I would not agree with Alexander’s notion that we have an unlimited arms race. As Adam pointed out, four battalions in the four NATO countries are not a threat to Russia, and it is not limited. And at least it is the Western perception; I agree that we might have another one, but the Western perception is that the West keeps the limits of the admittedly unspecified agreement in the NATO-Russia founding act that no additional substantial combat forces should be stationed. If I now were to compare the Russian proposals which I negotiated with the Russian delegates myself in the Joint Consultative Group, you would see that the current stationing does not exceed the Russian proposals.

Adam Kobieracki, Ambassador, Strategic Department, Ministry of Foreign Affairs, Poland; former Director of the OSCE Conflict Prevention Centre

First of all, for the record, I disagree with Wolfgang on the history of NATO enlargement, and he knows that; I am not going to do the details.

Now, Wolfgang I think referred once more to the incentives for the Russian Federation. Of course, there might be military and political incentives, and in my first answer, I was focusing on possible military incentives, or in other words, on things that militarily might be interesting for the Russian military to cover those issues with arms control, but by no means I am suggesting that, and of course, once more, no arms control takes place in a political vacuum, and there are quite important political factors here, which, by the way, make our discussion more difficult, because when our Russian colleague says that there is a value in dialogue, and what is wrong with having a dialogue, what is wrong with having a dialogue? Political context. Crimea, use of force. Your narrative is different, but there are different narratives. The use of force, annexation of Crimea, and so on. And the notion of dialogue, which will not be focused on issues on which we have a chance to agree or which we want to clarify, carries the notion of, okay, if we engage in dialogue, that we forget about anything else, and that is the problem with dialogue as such, and that is why this discussion about relaunching arms control politically is extremely important, but also difficult; I am hesitating to say a bit artificial, but it is.

Angela Kane, Co-Convener, Group of Eminent Persons, CTBTO; Senior Fellow, Vienna Center for Disarmament and Non-Proliferation

Yes, different perceptions. I think this is really, really important. It is not only the context, but it is also the different perceptions, and then I am thinking again about the Baltics and whether or not you have battalions stationed there. It is not always what actually happens, but it is how it is perceived by one side or the other. I think that is really important to keep in mind. It is not actually what is happening, but how you perceive it, and I think that is something that has to be put on the table, and that also has to be talked about.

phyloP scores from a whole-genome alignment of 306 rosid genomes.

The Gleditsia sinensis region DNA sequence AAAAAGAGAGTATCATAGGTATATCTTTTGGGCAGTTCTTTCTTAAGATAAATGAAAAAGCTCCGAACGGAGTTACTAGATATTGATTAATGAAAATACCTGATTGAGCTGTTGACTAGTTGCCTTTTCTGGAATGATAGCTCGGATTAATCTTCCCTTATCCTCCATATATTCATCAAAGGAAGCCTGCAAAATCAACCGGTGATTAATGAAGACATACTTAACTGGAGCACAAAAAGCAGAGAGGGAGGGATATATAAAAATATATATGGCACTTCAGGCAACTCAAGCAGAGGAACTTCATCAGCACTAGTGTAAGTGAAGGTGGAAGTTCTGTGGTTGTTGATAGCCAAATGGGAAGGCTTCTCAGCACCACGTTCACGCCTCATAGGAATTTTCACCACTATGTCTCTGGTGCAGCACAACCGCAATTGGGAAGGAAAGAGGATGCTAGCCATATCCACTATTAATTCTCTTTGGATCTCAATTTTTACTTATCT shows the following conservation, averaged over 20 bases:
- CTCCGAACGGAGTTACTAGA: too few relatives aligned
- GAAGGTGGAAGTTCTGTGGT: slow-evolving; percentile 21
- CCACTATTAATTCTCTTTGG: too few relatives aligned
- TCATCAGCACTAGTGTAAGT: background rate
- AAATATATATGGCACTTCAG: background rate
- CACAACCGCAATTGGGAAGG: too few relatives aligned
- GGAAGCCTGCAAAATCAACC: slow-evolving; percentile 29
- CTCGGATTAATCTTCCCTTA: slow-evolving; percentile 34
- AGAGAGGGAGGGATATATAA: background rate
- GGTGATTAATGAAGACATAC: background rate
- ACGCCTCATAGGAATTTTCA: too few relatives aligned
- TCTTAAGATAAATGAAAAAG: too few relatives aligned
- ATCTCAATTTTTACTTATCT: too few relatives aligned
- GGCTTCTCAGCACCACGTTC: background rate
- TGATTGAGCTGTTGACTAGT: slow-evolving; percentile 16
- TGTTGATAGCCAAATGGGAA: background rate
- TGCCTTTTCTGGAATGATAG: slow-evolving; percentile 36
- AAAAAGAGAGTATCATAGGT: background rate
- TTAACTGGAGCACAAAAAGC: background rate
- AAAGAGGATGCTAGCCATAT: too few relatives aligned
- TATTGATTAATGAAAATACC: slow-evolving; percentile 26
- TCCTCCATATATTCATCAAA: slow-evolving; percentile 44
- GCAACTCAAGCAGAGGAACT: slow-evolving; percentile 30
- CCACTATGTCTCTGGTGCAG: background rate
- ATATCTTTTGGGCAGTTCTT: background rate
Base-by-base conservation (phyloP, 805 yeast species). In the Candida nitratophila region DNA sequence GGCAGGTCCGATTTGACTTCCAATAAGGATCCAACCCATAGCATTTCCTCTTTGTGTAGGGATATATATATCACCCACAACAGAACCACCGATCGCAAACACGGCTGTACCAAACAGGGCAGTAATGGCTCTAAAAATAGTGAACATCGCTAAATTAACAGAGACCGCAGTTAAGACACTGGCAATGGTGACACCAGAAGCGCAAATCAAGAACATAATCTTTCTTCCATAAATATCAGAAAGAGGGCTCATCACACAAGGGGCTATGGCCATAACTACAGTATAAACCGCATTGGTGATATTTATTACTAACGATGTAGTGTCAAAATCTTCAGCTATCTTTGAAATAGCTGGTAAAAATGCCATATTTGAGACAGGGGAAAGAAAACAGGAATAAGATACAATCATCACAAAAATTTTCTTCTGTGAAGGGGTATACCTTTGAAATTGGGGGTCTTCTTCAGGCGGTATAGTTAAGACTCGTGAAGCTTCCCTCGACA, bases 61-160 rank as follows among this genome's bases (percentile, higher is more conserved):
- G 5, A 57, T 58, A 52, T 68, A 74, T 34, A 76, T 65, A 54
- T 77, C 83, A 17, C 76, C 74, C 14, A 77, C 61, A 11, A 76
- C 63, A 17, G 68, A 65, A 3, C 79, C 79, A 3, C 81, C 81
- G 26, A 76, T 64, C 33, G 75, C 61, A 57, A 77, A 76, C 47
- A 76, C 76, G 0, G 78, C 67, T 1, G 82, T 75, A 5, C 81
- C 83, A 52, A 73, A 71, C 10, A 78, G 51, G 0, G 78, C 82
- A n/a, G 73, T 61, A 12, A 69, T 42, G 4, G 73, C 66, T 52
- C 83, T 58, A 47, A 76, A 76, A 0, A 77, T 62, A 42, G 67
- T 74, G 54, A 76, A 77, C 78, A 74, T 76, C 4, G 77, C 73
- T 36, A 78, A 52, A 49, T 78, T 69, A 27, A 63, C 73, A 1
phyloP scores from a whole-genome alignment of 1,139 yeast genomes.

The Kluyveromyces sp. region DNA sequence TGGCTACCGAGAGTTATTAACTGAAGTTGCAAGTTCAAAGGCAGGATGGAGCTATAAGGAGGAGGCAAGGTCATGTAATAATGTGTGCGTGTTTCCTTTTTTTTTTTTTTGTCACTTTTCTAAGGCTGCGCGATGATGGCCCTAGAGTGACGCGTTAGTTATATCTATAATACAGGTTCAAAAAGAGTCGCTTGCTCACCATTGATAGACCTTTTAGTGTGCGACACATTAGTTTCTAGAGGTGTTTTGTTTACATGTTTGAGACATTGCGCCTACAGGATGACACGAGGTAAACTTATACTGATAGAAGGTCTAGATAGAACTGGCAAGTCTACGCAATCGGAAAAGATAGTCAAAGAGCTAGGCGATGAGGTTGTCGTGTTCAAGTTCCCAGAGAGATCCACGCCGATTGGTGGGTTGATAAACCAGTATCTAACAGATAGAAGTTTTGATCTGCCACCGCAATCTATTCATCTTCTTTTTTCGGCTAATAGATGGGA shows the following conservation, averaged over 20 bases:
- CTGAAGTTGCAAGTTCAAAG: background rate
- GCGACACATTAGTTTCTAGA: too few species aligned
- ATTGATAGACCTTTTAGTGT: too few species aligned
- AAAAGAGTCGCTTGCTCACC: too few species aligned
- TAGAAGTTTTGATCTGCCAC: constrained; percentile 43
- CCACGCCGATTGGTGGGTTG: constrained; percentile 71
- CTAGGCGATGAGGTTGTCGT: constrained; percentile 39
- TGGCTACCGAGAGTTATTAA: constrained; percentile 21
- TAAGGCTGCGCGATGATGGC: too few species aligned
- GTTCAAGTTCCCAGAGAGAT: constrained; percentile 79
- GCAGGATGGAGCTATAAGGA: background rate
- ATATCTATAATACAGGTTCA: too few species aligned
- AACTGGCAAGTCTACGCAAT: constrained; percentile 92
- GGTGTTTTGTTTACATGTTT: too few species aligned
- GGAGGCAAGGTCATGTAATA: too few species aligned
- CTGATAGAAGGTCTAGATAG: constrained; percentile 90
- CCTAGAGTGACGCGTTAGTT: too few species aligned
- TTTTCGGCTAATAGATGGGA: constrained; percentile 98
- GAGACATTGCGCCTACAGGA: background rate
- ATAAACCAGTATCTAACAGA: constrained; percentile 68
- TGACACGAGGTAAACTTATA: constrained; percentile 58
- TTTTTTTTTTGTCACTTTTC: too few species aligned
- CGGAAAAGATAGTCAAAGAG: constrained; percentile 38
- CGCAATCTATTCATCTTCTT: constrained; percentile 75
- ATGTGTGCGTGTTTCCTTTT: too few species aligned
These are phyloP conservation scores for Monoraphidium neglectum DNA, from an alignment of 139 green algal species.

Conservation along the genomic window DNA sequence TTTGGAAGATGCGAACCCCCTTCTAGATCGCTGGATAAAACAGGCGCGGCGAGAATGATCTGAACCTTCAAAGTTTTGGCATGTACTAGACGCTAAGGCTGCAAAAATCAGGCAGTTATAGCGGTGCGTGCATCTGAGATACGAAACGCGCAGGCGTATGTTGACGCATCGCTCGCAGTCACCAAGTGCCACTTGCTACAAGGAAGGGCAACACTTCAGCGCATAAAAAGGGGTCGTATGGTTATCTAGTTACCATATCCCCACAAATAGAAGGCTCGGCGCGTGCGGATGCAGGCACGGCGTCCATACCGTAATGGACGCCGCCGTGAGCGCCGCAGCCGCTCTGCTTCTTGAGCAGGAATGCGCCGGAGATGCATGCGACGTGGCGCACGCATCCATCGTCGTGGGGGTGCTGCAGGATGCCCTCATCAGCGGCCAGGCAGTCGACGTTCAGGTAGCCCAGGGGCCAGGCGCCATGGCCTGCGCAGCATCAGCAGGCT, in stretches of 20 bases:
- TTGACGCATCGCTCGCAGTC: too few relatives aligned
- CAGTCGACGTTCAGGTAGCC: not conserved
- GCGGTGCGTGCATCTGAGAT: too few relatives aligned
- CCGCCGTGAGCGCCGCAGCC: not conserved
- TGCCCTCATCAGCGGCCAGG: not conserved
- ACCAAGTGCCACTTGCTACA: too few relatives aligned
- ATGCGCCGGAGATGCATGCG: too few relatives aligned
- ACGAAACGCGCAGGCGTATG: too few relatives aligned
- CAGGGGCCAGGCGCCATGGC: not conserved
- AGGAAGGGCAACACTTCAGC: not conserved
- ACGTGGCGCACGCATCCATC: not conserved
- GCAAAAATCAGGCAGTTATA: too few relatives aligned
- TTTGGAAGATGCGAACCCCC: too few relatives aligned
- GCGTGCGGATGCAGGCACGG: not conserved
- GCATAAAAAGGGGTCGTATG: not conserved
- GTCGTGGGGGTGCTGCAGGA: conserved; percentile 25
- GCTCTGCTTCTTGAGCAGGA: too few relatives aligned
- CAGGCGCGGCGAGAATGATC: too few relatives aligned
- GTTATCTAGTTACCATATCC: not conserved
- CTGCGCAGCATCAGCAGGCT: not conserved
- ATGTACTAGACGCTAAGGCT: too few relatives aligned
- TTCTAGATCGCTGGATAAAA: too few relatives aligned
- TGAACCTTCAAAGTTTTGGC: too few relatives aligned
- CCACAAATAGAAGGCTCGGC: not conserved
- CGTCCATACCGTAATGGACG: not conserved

And the other issue that I wanted to mention is that when you are thinking about incentives, it is not only military incentives. I think security is not only limited to military interventions or military actions, but security is a lot more. And I am looking at this; I have recently moved back to Europe after many years abroad, and the Europe that I grew up in is a very different Europe from that which I came back to. And what has happened over the last 30 years or 20 years or ten years is really that there is a knitting together of particularly the European youth, if you think about Erasmus, etc., and that is something that is a very different engagement, that is a very different perception of how we all live together in the Western European world, and also the enlargement of the European Union than what we have.

What I would really like to see, I would like to see more engagement with Russia, and not only on the military side, but I think it has to go beyond. We talked about enlarging it, and maybe it is not enlarging it in terms of cyber or other issues, but also enlarging it in terms of an understanding that we need to come to. And when you think about 20, 30, 40 years ago, we had a lot of people who were so-called Sovietologists; this was something that was being studied. Who does that these days? How many people do you know, young people, who are pursuing that course of action? It just does not exist anymore. Adam said he went and studied in Moscow. How many people do you know right now where there is an exchange in studying? I am sorry, I am enlarging it now, but I think security is too narrowly seen right now. In my opinion, it needs to be enlarged, it needs to be changed, and there needs to be a little bit of a wrapping-around of the arms around this issue, not only from the military standpoint, but think a little bit beyond it. That, to me, is something that is very, very important, and I would like to leave you from my side with that thought.

Mu Li, Researcher, University College Dublin (UCD)